COVER STORY Denver homeless camping ban 300

A person shelters under a blanket along East Colfax Avenue near the Colorado State Capitol on Thursday, March 23, 2019, a practice that falls under the city's current ban on such shelters in public places.

The Denver City Council housing committee approved a more than $9 million addition to a supportive housing program Wednesday, expanding housing placement and treatment for homeless residents.

If approved by the full council, this would bring the current $1.2 million contract with Colorado Coalition for the Homeless to over $10.2 million, funding the housing services through the end of 2023.

The housing committee unanimously approved the funding addition, but it did not come without controversy. Councilwoman Amanda Sawyer criticized the city’s decision to expand business with Colorado Coalition for the Homeless.

"They are failing to be accountable and to provide services that they already promised to our community in places that they already run,” Sawyer said. “Upping another contract … when they aren’t doing the job they should be doing … is extremely concerning.”

Sawyer claimed the organization has failed to maintain one of its buildings in Denver, making it “dangerous” for people to live in.

Colorado Coalition for the Homeless did not immediately respond to requests for comment regarding this allegation.

Angie Nelson with the Department of Housing Stability said they chose Colorado Coalition for the Homeless because it had the best proposal in terms of the number of people to be served and the ability to quickly expand supportive housing.

“Knowing the current crisis that we have and that supportive housing is the product that is most in need to help solve and resolve homelessness for many of our folks … this felt like the right ‘right now’ kind of intervention,” Nelson said.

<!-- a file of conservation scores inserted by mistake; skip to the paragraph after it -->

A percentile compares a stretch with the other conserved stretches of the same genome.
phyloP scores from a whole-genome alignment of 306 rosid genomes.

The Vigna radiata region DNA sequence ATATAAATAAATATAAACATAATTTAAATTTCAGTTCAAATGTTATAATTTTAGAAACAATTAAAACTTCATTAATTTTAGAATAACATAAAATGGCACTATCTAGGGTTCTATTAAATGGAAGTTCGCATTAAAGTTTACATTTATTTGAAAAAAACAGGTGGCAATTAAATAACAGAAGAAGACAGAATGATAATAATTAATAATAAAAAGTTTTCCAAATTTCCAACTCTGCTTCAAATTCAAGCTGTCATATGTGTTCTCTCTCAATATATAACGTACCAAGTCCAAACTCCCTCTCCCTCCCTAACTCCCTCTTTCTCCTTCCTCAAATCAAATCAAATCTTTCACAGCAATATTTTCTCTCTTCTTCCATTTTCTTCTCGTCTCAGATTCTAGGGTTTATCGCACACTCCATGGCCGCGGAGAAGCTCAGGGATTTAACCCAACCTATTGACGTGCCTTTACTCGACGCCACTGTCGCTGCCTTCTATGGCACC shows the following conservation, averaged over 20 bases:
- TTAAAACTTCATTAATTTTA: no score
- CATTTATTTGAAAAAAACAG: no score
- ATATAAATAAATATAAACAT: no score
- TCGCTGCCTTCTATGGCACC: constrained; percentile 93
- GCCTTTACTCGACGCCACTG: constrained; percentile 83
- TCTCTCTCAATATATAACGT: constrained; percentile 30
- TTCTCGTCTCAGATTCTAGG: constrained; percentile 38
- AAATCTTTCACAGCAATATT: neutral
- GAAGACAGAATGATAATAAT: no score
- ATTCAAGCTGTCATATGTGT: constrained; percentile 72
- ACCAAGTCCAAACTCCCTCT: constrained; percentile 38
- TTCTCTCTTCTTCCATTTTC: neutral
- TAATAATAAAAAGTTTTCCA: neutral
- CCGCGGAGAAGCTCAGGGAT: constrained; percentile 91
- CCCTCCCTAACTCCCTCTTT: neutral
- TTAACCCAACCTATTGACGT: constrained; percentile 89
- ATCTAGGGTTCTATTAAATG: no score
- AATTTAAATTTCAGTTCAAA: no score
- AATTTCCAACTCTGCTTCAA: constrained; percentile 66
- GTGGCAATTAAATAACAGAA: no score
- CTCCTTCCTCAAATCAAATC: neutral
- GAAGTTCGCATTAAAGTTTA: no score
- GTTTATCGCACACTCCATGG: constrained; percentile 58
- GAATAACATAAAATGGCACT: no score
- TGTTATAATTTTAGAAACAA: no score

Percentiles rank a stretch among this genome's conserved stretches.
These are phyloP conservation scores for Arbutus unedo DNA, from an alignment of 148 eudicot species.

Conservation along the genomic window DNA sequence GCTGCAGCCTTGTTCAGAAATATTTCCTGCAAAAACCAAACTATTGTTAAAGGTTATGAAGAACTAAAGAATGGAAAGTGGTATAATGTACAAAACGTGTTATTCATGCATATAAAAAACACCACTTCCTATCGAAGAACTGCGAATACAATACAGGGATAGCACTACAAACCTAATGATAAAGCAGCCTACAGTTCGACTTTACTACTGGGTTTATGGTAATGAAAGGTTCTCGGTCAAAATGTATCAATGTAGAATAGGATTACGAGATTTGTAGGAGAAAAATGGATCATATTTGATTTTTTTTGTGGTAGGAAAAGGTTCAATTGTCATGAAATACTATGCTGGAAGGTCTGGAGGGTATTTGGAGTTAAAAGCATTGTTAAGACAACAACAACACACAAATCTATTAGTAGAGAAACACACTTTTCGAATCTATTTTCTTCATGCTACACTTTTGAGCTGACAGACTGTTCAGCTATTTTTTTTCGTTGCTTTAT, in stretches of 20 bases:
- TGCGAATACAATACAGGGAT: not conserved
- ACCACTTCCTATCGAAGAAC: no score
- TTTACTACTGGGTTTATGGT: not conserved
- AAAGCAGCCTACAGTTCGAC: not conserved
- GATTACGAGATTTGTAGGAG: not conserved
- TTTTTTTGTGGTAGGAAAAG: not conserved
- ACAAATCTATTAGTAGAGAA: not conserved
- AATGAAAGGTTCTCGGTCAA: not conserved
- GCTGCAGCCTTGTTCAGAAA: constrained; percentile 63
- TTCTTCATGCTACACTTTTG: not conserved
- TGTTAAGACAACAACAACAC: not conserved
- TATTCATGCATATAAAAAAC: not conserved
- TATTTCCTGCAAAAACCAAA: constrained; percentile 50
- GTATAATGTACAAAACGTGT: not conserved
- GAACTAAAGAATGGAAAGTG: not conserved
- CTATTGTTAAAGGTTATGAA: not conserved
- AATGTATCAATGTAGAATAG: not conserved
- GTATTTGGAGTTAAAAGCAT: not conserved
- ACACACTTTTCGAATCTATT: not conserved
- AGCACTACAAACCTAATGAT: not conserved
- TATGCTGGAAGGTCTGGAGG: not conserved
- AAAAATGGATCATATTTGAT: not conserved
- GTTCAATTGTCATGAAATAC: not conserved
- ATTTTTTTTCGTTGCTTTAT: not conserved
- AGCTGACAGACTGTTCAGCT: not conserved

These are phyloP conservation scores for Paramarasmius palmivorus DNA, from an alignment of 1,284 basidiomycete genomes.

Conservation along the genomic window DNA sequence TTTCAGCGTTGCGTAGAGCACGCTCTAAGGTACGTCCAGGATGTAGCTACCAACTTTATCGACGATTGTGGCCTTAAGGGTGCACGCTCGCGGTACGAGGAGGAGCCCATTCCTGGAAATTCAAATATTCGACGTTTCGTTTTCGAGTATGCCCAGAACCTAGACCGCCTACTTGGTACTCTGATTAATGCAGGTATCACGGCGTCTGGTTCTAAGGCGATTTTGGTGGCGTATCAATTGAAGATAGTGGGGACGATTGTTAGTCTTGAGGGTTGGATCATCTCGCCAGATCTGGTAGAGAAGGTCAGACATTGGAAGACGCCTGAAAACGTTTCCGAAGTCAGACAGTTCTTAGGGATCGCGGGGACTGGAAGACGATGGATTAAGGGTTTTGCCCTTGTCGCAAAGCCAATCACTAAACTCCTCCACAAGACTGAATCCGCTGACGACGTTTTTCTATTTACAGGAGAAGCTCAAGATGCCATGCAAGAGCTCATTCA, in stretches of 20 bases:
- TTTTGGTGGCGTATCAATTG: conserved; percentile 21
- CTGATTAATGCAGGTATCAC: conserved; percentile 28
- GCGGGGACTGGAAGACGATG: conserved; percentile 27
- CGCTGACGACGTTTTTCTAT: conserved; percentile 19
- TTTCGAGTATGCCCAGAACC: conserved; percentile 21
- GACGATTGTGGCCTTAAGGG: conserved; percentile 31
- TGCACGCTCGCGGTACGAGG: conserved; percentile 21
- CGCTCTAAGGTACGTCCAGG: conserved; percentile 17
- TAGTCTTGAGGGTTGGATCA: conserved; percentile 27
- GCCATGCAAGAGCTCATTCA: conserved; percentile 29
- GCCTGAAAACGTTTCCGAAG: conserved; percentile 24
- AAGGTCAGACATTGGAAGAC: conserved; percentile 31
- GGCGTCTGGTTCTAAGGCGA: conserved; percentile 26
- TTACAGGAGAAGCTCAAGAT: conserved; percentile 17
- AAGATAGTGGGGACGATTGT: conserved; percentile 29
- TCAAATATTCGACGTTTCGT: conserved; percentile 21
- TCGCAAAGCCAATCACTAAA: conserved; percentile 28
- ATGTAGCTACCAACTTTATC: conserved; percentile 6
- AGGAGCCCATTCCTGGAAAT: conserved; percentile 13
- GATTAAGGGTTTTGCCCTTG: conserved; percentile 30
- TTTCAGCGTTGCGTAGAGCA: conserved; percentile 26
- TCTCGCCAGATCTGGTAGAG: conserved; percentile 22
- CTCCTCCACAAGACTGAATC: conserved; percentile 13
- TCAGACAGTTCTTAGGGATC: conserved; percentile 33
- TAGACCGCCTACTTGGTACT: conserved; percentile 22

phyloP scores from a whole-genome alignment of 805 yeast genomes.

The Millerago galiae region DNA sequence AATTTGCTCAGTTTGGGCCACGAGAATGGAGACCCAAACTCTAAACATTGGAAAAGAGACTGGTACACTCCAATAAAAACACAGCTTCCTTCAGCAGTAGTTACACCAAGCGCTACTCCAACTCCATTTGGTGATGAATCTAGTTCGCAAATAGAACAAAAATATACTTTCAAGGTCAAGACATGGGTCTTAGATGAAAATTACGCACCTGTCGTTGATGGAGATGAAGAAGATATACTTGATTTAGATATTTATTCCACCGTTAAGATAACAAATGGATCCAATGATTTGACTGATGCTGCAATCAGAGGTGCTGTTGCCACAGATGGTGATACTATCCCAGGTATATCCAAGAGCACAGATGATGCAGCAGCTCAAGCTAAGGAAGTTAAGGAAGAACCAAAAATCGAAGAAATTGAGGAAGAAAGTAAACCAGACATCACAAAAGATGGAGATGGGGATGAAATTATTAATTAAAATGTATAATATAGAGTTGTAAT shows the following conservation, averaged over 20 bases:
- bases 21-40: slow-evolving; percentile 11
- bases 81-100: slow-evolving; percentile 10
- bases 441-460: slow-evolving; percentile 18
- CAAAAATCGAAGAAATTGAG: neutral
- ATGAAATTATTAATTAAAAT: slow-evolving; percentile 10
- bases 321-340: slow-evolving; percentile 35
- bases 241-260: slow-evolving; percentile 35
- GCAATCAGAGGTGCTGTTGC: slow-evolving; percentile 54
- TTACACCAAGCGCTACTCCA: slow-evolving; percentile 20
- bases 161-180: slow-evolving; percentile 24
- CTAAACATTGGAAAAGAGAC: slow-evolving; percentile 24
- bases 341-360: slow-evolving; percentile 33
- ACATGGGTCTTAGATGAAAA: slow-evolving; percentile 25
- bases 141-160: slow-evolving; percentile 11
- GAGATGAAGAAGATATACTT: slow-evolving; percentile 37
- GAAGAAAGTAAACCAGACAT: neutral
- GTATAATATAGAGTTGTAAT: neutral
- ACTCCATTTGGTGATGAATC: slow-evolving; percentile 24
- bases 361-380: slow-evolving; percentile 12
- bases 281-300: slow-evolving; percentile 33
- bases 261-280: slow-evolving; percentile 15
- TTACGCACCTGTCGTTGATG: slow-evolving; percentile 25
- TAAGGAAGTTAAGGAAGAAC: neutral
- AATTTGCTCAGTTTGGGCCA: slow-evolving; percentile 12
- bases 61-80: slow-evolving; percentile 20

Under the current contract, Colorado Coalition for the Homeless provides a treatment team, housing stabilization services and community support to 60 chronically homeless adults each year.

The additional funding would allow the organization to provide services to 234 people annually — supportive services for 54 people and rent subsidies to 120 people, covering the remainder of monthly rent after tenants have paid 30% of their income.

“We are sort of damned if we do and damned if we don’t,” Sawyer said. “We can’t say no to something like this because it’s an extraordinary need in our community. On the other hand, I want to say no because we can’t continue to keep doing business with an organization that is not accountable.”

After the committee discussion, Nelson agreed to provide the council with information about whether the Colorado Coalition for the Homeless facilities meet the city’s minimum housing quality standards before the full council votes.

Denver’s minimum housing standards include having functional facilities, proper lighting and heating, sanitary dwellings, no pets and supplied utilities such as water and gas.

The full council will hold two final votes on the additional funding in the coming weeks before the new contract can be implemented.